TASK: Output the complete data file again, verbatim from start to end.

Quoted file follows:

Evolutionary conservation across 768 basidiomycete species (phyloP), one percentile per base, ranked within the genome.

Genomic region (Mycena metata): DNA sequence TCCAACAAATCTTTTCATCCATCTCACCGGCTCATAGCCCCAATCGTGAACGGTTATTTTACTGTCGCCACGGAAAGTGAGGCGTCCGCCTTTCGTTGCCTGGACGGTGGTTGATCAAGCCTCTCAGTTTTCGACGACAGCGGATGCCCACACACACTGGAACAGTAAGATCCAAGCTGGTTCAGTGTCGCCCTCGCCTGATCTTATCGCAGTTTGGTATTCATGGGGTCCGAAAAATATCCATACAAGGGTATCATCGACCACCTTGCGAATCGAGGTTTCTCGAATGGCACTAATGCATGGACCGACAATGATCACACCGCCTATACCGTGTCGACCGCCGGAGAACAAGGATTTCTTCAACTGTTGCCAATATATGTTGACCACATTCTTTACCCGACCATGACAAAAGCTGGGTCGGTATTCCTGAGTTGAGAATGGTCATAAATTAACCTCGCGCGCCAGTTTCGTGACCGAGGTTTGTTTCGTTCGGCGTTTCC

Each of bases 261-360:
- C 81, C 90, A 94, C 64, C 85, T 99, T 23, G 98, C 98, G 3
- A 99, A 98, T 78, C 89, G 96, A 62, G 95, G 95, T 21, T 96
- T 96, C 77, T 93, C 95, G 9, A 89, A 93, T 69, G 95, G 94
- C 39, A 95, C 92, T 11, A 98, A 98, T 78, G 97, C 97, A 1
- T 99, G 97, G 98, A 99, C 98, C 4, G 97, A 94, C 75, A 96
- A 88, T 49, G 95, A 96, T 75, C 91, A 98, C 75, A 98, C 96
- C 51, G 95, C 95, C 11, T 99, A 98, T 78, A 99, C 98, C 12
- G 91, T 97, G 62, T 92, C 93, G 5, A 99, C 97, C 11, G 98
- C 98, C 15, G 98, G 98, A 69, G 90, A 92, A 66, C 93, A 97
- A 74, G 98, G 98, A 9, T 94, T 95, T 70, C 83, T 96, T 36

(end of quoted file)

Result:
Evolutionary conservation across 768 basidiomycete species (phyloP), one percentile per base, ranked within the genome.

Genomic region (Mycena metata): DNA sequence TCCAACAAATCTTTTCATCCATCTCACCGGCTCATAGCCCCAATCGTGAACGGTTATTTTACTGTCGCCACGGAAAGTGAGGCGTCCGCCTTTCGTTGCCTGGACGGTGGTTGATCAAGCCTCTCAGTTTTCGACGACAGCGGATGCCCACACACACTGGAACAGTAAGATCCAAGCTGGTTCAGTGTCGCCCTCGCCTGATCTTATCGCAGTTTGGTATTCATGGGGTCCGAAAAATATCCATACAAGGGTATCATCGACCACCTTGCGAATCGAGGTTTCTCGAATGGCACTAATGCATGGACCGACAATGATCACACCGCCTATACCGTGTCGACCGCCGGAGAACAAGGATTTCTTCAACTGTTGCCAATATATGTTGACCACATTCTTTACCCGACCATGACAAAAGCTGGGTCGGTATTCCTGAGTTGAGAATGGTCATAAATTAACCTCGCGCGCCAGTTTCGTGACCGAGGTTTGTTTCGTTCGGCGTTTCC

Each of bases 261-360:
- C 81, C 90, A 94, C 64, C 85, T 99, T 23, G 98, C 98, G 3
- A 99, A 98, T 78, C 89, G 96, A 62, G 95, G 95, T 21, T 96
- T 96, C 77, T 93, C 95, G 9, A 89, A 93, T 69, G 95, G 94
- C 39, A 95, C 92, T 11, A 98, A 98, T 78, G 97, C 97, A 1
- T 99, G 97, G 98, A 99, C 98, C 4, G 97, A 94, C 75, A 96
- A 88, T 49, G 95, A 96, T 75, C 91, A 98, C 75, A 98, C 96
- C 51, G 95, C 95, C 11, T 99, A 98, T 78, A 99, C 98, C 12
- G 91, T 97, G 62, T 92, C 93, G 5, A 99, C 97, C 11, G 98
- C 98, C 15, G 98, G 98, A 69, G 90, A 92, A 66, C 93, A 97
- A 74, G 98, G 98, A 9, T 94, T 95, T 70, C 83, T 96, T 36